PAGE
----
Apart from hating cats with a passion, he’s also not a fan of the paparazzi, so it’s hard to get good pics of him. I stole his image one day when he wasn’t looking. He’s a bit like a floofy miniature polar bear.

The intrepid Jacky Chan

First thing I did was put a notice on “Ask my street” in the Eskom se push app. I did not specify what type of pup it was because I needed to know it went to the right people.

Folly sat next to me, sniffed my dress all over and glared at me balefully like she does whenever she detects another dog’s scent on my person. She has a hard time sharing.

Folly does baleful extremely well.

Next, I put a post on a Meyerspark Facebook page, but because I wasn’t a member, it had to be mediated. Think it’s probably still hanging in FB heaven somewhere – haven’t been able to find it again to say the dog was restored to his rightful owners.

Then phoned the SPCA – which is actually just around the corner (figuratively speaking in Gauteng terms) to see if they’d had any calls about a lost puppy. They hadn’t, so I left my number with an extremely disinterested person.

I sent, Vetboy, who is currently in Cape Town with his mom, a pic of the puppy…

“Mom!” I yelled, sticking my head inside the sliding door that leads to her granny flat. “Don’t open the front door, okay?”

“I wouldn’t dream of it, Ginsy,” she replied tartly, stepping out of her bathroom in all her crinkly glory.

“As you can see, I’m not dressed.”

“What I mean is… there’s a puppy with dagger-like nails that’s incarcerated between the front door and the security gate. We’re trying to find out who he belongs to.”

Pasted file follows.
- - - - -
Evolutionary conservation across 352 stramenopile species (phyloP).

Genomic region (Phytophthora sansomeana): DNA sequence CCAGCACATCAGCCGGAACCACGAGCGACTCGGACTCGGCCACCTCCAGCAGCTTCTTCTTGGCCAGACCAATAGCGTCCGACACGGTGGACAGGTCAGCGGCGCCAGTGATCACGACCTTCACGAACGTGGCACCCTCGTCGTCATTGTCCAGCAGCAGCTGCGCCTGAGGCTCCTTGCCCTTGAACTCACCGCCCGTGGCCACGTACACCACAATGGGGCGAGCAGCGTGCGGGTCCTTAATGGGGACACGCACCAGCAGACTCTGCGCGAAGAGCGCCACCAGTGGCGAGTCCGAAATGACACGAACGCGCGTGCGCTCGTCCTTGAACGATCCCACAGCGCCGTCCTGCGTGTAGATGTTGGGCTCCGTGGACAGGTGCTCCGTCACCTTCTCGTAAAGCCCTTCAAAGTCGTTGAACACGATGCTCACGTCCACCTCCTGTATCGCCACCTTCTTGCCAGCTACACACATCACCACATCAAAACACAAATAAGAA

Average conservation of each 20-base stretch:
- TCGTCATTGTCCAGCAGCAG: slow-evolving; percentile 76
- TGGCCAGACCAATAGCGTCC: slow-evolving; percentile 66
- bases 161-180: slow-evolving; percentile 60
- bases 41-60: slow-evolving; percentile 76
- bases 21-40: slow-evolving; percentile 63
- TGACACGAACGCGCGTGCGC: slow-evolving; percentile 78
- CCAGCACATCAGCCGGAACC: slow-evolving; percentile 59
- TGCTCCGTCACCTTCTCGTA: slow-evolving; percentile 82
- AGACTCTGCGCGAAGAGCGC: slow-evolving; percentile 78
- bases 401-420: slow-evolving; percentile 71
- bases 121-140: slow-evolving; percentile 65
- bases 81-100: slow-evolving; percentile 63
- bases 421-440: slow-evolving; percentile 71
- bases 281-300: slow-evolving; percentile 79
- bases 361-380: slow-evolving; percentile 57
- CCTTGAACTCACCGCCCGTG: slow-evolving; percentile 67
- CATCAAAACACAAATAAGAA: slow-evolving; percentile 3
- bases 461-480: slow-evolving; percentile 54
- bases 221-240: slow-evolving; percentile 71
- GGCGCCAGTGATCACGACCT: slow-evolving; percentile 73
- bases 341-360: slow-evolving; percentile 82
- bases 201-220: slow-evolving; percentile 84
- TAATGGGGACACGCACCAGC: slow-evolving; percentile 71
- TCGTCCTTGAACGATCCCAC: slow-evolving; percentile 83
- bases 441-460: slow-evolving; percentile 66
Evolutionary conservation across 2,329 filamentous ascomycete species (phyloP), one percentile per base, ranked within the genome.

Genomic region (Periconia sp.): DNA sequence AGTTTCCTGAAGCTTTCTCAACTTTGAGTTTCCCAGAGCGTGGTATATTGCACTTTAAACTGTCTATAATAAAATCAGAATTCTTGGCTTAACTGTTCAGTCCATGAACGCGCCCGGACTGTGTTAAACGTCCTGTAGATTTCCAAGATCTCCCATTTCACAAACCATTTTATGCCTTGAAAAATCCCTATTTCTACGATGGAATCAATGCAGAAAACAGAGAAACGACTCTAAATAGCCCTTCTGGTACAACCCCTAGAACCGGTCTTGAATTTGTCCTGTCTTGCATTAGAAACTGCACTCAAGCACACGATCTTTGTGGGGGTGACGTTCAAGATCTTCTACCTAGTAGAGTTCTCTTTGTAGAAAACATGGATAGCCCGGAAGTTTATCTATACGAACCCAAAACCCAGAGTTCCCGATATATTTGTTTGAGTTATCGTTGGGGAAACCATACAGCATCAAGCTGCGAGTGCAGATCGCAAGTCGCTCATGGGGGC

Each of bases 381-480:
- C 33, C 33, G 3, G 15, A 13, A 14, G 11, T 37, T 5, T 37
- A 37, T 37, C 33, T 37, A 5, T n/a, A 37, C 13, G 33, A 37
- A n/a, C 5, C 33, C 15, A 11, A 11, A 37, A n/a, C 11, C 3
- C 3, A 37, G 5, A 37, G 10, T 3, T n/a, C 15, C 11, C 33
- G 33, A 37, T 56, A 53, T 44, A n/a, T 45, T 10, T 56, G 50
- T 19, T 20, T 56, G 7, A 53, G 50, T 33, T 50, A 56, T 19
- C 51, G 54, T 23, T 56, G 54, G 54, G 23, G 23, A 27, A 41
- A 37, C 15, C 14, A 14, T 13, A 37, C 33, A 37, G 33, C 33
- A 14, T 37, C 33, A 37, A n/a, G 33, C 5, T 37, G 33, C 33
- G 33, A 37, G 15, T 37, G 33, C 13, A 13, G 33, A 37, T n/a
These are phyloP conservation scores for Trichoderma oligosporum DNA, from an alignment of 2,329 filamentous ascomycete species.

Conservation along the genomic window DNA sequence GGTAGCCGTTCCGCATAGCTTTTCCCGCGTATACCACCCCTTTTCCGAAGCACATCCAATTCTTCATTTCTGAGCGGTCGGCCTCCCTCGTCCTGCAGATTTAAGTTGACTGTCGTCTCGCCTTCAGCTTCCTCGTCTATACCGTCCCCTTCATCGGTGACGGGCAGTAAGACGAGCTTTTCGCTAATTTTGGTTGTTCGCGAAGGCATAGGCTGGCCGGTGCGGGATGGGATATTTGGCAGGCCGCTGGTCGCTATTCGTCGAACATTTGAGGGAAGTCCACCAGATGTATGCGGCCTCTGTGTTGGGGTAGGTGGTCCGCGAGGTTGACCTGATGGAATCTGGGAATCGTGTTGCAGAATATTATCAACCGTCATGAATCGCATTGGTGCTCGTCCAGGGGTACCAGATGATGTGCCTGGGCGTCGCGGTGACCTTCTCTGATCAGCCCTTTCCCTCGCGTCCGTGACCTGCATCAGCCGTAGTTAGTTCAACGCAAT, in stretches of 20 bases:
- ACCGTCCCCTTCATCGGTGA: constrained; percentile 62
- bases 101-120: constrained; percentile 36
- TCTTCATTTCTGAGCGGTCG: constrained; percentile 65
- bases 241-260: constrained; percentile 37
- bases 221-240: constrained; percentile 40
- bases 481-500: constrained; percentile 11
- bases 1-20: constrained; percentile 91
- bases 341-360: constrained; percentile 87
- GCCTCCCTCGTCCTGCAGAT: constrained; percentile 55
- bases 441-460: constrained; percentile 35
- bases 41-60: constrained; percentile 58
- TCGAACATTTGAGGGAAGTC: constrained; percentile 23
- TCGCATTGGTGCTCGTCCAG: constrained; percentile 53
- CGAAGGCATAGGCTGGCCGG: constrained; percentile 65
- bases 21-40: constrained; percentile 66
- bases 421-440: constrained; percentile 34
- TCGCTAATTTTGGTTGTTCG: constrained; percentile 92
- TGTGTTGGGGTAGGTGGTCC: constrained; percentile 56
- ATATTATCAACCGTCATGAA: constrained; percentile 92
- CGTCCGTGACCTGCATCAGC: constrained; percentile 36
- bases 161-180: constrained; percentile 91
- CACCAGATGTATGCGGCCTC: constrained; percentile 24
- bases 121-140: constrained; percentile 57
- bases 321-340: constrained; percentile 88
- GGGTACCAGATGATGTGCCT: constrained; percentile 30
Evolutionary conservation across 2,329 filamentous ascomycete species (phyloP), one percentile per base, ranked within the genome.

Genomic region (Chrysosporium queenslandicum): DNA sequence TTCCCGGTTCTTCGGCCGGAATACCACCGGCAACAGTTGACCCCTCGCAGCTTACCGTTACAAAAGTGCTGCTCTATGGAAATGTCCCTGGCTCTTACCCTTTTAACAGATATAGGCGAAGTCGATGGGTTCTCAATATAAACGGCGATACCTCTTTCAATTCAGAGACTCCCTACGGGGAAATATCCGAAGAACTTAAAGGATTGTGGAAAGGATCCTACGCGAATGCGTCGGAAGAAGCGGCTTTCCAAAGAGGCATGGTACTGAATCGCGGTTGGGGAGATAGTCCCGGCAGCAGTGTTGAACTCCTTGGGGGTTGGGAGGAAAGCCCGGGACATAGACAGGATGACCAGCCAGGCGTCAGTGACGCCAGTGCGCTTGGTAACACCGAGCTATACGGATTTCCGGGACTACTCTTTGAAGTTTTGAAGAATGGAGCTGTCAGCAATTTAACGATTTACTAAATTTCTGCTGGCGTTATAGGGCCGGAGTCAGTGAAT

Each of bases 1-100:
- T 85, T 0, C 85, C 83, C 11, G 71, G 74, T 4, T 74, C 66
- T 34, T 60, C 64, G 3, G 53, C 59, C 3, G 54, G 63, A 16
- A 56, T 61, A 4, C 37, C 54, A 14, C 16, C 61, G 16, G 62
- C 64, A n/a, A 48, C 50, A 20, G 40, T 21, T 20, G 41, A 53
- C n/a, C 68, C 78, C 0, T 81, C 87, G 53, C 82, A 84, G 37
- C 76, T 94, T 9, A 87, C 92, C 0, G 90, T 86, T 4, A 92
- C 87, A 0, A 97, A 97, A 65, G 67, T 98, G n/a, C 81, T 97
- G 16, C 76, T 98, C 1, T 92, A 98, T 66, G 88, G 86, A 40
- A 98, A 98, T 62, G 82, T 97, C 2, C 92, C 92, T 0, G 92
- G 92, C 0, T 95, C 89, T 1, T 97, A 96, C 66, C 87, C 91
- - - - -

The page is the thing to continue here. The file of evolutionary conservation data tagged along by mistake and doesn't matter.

“Oh,” was all she said, but I could see her thoughts whirling. My mother does not like being told what to do. She likes little dogs too.

“Mom,” I admonished, “you are going to Cape Town tomorrow, and you need your skin intact.”

She flipped her hand at me and disappeared back into the bathroom. I took that as a don’t be so ridiculous.

My mom has a history with dogs. She was once told that she had an unstable personality, and canines could sense that. Our Basset Hound, Zedboy, chewed her up so badly she had to have skin grafts. That was fifteen years ago. So, at the grand old age of eighty-nine,  her skin is now much more susceptible to being ripped to shreds.

Em and I were about to go for our morning trek around the neighbourhood with Folly and Rollo, so we decided to visit all the houses we knew had puppies. But, just as we were about to leave, Leila pointed out that a red bakkie from down the road had driven past our house very slowly, as though they were looking for something.

My spirits soared. Was it really going to be this easy to find his owners?

The moment we walked out of the gate, we saw people from two houses down, out and about.

“Have you lost a puppy?” I yelled, too impatient to wait until we reached them.

“Yes!” They replied in unison.

A dude walked up to me asking, “A young black and white Staffie?”

Staffie, not Pitbull – okay. That worked for me.  Close enough, Vetboy was right.

I nodded, and Em opened up the gate and dashed back to fetch him.

Apparently, he’d already answered my post on the Ask My Street page, but I hadn’t seen it. Frankly, I didn’t think things worked so fast, but now I realize it is quite an effective platform.

The puppy belonged to her daughter, who had just gotten engaged and was away on holiday. She’d left it in her mother’s care. Being used to rather more elderly, well-behaved dogs, they’d underestimated the sneakiness of a puppy. They were mighty relieved to get the cute little dude back in one wiggly piece.

Must admit, I was extremely relieved to sort it all out so easily and speedily.

Leila, on the other hand, was disappointed—it was, after all, an adorable little dog. She’d planned on having more time playing with him.

Folly was delighted. As I said, she doesn’t like sharing.